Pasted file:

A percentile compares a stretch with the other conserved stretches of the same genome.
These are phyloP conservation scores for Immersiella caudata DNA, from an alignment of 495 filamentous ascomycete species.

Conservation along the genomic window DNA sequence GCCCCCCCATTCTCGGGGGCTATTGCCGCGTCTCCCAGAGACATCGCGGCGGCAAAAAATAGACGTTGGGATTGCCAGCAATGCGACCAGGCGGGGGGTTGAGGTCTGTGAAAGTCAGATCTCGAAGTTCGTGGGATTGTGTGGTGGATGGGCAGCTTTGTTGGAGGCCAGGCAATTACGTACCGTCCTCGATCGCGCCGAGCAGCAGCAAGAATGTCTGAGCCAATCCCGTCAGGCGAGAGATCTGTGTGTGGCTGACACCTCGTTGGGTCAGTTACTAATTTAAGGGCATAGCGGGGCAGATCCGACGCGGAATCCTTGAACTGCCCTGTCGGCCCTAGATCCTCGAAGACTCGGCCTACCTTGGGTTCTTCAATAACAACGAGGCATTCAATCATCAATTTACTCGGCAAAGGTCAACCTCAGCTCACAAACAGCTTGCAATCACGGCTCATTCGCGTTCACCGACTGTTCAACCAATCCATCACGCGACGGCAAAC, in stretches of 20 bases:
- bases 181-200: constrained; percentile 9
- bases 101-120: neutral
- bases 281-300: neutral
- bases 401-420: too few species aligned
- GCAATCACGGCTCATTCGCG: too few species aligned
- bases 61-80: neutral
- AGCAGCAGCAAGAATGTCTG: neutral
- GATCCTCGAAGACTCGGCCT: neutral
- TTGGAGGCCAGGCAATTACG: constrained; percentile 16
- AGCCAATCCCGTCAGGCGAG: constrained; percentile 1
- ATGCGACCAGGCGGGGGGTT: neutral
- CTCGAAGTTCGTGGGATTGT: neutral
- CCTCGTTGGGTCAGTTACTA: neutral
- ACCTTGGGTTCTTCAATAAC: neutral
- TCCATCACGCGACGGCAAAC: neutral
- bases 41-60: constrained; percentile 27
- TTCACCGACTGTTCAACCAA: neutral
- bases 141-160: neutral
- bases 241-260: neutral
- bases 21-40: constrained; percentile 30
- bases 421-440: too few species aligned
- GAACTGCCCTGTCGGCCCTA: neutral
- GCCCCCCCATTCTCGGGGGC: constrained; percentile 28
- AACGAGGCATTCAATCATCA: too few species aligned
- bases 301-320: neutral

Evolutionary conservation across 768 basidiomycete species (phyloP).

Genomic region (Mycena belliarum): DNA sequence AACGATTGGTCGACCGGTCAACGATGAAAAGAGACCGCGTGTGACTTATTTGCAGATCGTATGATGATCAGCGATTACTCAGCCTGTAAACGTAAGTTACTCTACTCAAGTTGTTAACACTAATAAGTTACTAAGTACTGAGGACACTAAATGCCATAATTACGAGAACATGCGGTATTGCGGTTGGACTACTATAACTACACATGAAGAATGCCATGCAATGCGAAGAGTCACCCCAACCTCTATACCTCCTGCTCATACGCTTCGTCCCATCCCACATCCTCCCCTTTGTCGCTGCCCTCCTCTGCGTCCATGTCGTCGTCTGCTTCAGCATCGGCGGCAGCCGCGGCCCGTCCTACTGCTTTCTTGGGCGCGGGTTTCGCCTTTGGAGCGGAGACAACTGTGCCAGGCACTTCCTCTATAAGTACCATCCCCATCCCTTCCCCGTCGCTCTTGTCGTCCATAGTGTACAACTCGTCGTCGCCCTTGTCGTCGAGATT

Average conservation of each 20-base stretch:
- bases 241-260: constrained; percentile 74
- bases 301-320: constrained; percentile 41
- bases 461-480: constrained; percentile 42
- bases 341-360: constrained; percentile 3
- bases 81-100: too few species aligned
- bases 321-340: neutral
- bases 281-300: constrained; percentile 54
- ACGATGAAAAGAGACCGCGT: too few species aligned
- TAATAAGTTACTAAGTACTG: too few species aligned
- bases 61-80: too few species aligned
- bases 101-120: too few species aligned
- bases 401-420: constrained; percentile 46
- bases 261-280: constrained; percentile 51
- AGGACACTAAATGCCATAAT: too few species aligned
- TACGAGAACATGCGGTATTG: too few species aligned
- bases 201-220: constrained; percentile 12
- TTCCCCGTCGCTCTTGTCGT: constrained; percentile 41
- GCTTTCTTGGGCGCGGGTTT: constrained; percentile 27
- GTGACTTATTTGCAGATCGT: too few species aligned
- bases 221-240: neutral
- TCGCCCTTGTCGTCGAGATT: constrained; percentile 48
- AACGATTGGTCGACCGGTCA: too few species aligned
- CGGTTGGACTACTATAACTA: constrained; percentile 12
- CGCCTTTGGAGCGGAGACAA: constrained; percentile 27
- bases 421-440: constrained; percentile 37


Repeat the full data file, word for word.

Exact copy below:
A percentile compares a stretch with the other conserved stretches of the same genome.
These are phyloP conservation scores for Immersiella caudata DNA, from an alignment of 495 filamentous ascomycete species.

Conservation along the genomic window DNA sequence GCCCCCCCATTCTCGGGGGCTATTGCCGCGTCTCCCAGAGACATCGCGGCGGCAAAAAATAGACGTTGGGATTGCCAGCAATGCGACCAGGCGGGGGGTTGAGGTCTGTGAAAGTCAGATCTCGAAGTTCGTGGGATTGTGTGGTGGATGGGCAGCTTTGTTGGAGGCCAGGCAATTACGTACCGTCCTCGATCGCGCCGAGCAGCAGCAAGAATGTCTGAGCCAATCCCGTCAGGCGAGAGATCTGTGTGTGGCTGACACCTCGTTGGGTCAGTTACTAATTTAAGGGCATAGCGGGGCAGATCCGACGCGGAATCCTTGAACTGCCCTGTCGGCCCTAGATCCTCGAAGACTCGGCCTACCTTGGGTTCTTCAATAACAACGAGGCATTCAATCATCAATTTACTCGGCAAAGGTCAACCTCAGCTCACAAACAGCTTGCAATCACGGCTCATTCGCGTTCACCGACTGTTCAACCAATCCATCACGCGACGGCAAAC, in stretches of 20 bases:
- bases 181-200: constrained; percentile 9
- bases 101-120: neutral
- bases 281-300: neutral
- bases 401-420: too few species aligned
- GCAATCACGGCTCATTCGCG: too few species aligned
- bases 61-80: neutral
- AGCAGCAGCAAGAATGTCTG: neutral
- GATCCTCGAAGACTCGGCCT: neutral
- TTGGAGGCCAGGCAATTACG: constrained; percentile 16
- AGCCAATCCCGTCAGGCGAG: constrained; percentile 1
- ATGCGACCAGGCGGGGGGTT: neutral
- CTCGAAGTTCGTGGGATTGT: neutral
- CCTCGTTGGGTCAGTTACTA: neutral
- ACCTTGGGTTCTTCAATAAC: neutral
- TCCATCACGCGACGGCAAAC: neutral
- bases 41-60: constrained; percentile 27
- TTCACCGACTGTTCAACCAA: neutral
- bases 141-160: neutral
- bases 241-260: neutral
- bases 21-40: constrained; percentile 30
- bases 421-440: too few species aligned
- GAACTGCCCTGTCGGCCCTA: neutral
- GCCCCCCCATTCTCGGGGGC: constrained; percentile 28
- AACGAGGCATTCAATCATCA: too few species aligned
- bases 301-320: neutral

Evolutionary conservation across 768 basidiomycete species (phyloP).

Genomic region (Mycena belliarum): DNA sequence AACGATTGGTCGACCGGTCAACGATGAAAAGAGACCGCGTGTGACTTATTTGCAGATCGTATGATGATCAGCGATTACTCAGCCTGTAAACGTAAGTTACTCTACTCAAGTTGTTAACACTAATAAGTTACTAAGTACTGAGGACACTAAATGCCATAATTACGAGAACATGCGGTATTGCGGTTGGACTACTATAACTACACATGAAGAATGCCATGCAATGCGAAGAGTCACCCCAACCTCTATACCTCCTGCTCATACGCTTCGTCCCATCCCACATCCTCCCCTTTGTCGCTGCCCTCCTCTGCGTCCATGTCGTCGTCTGCTTCAGCATCGGCGGCAGCCGCGGCCCGTCCTACTGCTTTCTTGGGCGCGGGTTTCGCCTTTGGAGCGGAGACAACTGTGCCAGGCACTTCCTCTATAAGTACCATCCCCATCCCTTCCCCGTCGCTCTTGTCGTCCATAGTGTACAACTCGTCGTCGCCCTTGTCGTCGAGATT

Average conservation of each 20-base stretch:
- bases 241-260: constrained; percentile 74
- bases 301-320: constrained; percentile 41
- bases 461-480: constrained; percentile 42
- bases 341-360: constrained; percentile 3
- bases 81-100: too few species aligned
- bases 321-340: neutral
- bases 281-300: constrained; percentile 54
- ACGATGAAAAGAGACCGCGT: too few species aligned
- TAATAAGTTACTAAGTACTG: too few species aligned
- bases 61-80: too few species aligned
- bases 101-120: too few species aligned
- bases 401-420: constrained; percentile 46
- bases 261-280: constrained; percentile 51
- AGGACACTAAATGCCATAAT: too few species aligned
- TACGAGAACATGCGGTATTG: too few species aligned
- bases 201-220: constrained; percentile 12
- TTCCCCGTCGCTCTTGTCGT: constrained; percentile 41
- GCTTTCTTGGGCGCGGGTTT: constrained; percentile 27
- GTGACTTATTTGCAGATCGT: too few species aligned
- bases 221-240: neutral
- TCGCCCTTGTCGTCGAGATT: constrained; percentile 48
- AACGATTGGTCGACCGGTCA: too few species aligned
- CGGTTGGACTACTATAACTA: constrained; percentile 12
- CGCCTTTGGAGCGGAGACAA: constrained; percentile 27
- bases 421-440: constrained; percentile 37